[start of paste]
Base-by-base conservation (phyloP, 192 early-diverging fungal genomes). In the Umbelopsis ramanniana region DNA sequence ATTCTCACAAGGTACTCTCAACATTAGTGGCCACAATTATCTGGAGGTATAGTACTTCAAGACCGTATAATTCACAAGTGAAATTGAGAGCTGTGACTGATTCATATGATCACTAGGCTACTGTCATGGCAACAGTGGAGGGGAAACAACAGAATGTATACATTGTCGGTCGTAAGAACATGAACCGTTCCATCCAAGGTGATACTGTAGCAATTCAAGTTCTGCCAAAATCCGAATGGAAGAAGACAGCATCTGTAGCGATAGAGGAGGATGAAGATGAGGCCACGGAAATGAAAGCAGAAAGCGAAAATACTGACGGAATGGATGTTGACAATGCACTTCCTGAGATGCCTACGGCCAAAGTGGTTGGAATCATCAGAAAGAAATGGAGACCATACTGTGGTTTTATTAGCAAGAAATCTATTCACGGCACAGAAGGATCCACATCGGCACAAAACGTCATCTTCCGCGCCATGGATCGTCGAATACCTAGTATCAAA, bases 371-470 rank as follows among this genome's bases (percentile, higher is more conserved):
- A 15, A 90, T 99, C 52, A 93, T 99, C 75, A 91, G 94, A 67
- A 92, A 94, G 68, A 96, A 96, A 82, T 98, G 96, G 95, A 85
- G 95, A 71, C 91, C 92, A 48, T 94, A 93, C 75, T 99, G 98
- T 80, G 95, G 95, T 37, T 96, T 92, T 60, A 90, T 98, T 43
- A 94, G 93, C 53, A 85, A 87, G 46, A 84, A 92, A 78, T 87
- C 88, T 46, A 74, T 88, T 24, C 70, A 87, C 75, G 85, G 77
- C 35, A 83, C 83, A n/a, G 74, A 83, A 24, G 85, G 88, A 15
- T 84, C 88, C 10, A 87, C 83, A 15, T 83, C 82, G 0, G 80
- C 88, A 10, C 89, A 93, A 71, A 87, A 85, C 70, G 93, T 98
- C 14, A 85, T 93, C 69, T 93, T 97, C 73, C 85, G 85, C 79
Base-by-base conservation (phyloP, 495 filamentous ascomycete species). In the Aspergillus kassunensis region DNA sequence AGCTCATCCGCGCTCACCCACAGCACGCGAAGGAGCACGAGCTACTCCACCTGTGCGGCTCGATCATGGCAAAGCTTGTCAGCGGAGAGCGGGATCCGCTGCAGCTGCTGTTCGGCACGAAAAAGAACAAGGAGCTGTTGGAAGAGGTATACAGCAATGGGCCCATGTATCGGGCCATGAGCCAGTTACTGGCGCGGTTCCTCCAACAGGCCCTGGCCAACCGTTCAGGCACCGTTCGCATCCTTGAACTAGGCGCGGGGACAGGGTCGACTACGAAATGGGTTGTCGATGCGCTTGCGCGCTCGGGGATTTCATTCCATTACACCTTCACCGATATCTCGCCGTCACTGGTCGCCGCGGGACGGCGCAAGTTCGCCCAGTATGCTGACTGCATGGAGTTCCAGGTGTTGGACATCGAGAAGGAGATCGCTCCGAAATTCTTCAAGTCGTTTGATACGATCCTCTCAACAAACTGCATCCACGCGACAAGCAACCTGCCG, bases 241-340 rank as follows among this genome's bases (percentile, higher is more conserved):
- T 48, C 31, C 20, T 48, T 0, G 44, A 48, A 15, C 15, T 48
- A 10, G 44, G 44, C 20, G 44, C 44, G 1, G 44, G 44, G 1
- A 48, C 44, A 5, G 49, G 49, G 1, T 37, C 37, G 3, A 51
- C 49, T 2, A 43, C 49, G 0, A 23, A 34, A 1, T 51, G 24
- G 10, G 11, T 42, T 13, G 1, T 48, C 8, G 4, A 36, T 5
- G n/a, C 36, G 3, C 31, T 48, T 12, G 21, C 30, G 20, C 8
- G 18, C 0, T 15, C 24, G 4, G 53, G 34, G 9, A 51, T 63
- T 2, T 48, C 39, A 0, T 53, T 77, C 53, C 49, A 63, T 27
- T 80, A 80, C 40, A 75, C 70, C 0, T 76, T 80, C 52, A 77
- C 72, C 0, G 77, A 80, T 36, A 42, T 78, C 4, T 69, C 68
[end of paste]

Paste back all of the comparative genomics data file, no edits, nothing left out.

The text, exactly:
Base-by-base conservation (phyloP, 192 early-diverging fungal genomes). In the Umbelopsis ramanniana region DNA sequence ATTCTCACAAGGTACTCTCAACATTAGTGGCCACAATTATCTGGAGGTATAGTACTTCAAGACCGTATAATTCACAAGTGAAATTGAGAGCTGTGACTGATTCATATGATCACTAGGCTACTGTCATGGCAACAGTGGAGGGGAAACAACAGAATGTATACATTGTCGGTCGTAAGAACATGAACCGTTCCATCCAAGGTGATACTGTAGCAATTCAAGTTCTGCCAAAATCCGAATGGAAGAAGACAGCATCTGTAGCGATAGAGGAGGATGAAGATGAGGCCACGGAAATGAAAGCAGAAAGCGAAAATACTGACGGAATGGATGTTGACAATGCACTTCCTGAGATGCCTACGGCCAAAGTGGTTGGAATCATCAGAAAGAAATGGAGACCATACTGTGGTTTTATTAGCAAGAAATCTATTCACGGCACAGAAGGATCCACATCGGCACAAAACGTCATCTTCCGCGCCATGGATCGTCGAATACCTAGTATCAAA, bases 371-470 rank as follows among this genome's bases (percentile, higher is more conserved):
- A 15, A 90, T 99, C 52, A 93, T 99, C 75, A 91, G 94, A 67
- A 92, A 94, G 68, A 96, A 96, A 82, T 98, G 96, G 95, A 85
- G 95, A 71, C 91, C 92, A 48, T 94, A 93, C 75, T 99, G 98
- T 80, G 95, G 95, T 37, T 96, T 92, T 60, A 90, T 98, T 43
- A 94, G 93, C 53, A 85, A 87, G 46, A 84, A 92, A 78, T 87
- C 88, T 46, A 74, T 88, T 24, C 70, A 87, C 75, G 85, G 77
- C 35, A 83, C 83, A n/a, G 74, A 83, A 24, G 85, G 88, A 15
- T 84, C 88, C 10, A 87, C 83, A 15, T 83, C 82, G 0, G 80
- C 88, A 10, C 89, A 93, A 71, A 87, A 85, C 70, G 93, T 98
- C 14, A 85, T 93, C 69, T 93, T 97, C 73, C 85, G 85, C 79
Base-by-base conservation (phyloP, 495 filamentous ascomycete species). In the Aspergillus kassunensis region DNA sequence AGCTCATCCGCGCTCACCCACAGCACGCGAAGGAGCACGAGCTACTCCACCTGTGCGGCTCGATCATGGCAAAGCTTGTCAGCGGAGAGCGGGATCCGCTGCAGCTGCTGTTCGGCACGAAAAAGAACAAGGAGCTGTTGGAAGAGGTATACAGCAATGGGCCCATGTATCGGGCCATGAGCCAGTTACTGGCGCGGTTCCTCCAACAGGCCCTGGCCAACCGTTCAGGCACCGTTCGCATCCTTGAACTAGGCGCGGGGACAGGGTCGACTACGAAATGGGTTGTCGATGCGCTTGCGCGCTCGGGGATTTCATTCCATTACACCTTCACCGATATCTCGCCGTCACTGGTCGCCGCGGGACGGCGCAAGTTCGCCCAGTATGCTGACTGCATGGAGTTCCAGGTGTTGGACATCGAGAAGGAGATCGCTCCGAAATTCTTCAAGTCGTTTGATACGATCCTCTCAACAAACTGCATCCACGCGACAAGCAACCTGCCG, bases 241-340 rank as follows among this genome's bases (percentile, higher is more conserved):
- T 48, C 31, C 20, T 48, T 0, G 44, A 48, A 15, C 15, T 48
- A 10, G 44, G 44, C 20, G 44, C 44, G 1, G 44, G 44, G 1
- A 48, C 44, A 5, G 49, G 49, G 1, T 37, C 37, G 3, A 51
- C 49, T 2, A 43, C 49, G 0, A 23, A 34, A 1, T 51, G 24
- G 10, G 11, T 42, T 13, G 1, T 48, C 8, G 4, A 36, T 5
- G n/a, C 36, G 3, C 31, T 48, T 12, G 21, C 30, G 20, C 8
- G 18, C 0, T 15, C 24, G 4, G 53, G 34, G 9, A 51, T 63
- T 2, T 48, C 39, A 0, T 53, T 77, C 53, C 49, A 63, T 27
- T 80, A 80, C 40, A 75, C 70, C 0, T 76, T 80, C 52, A 77
- C 72, C 0, G 77, A 80, T 36, A 42, T 78, C 4, T 69, C 68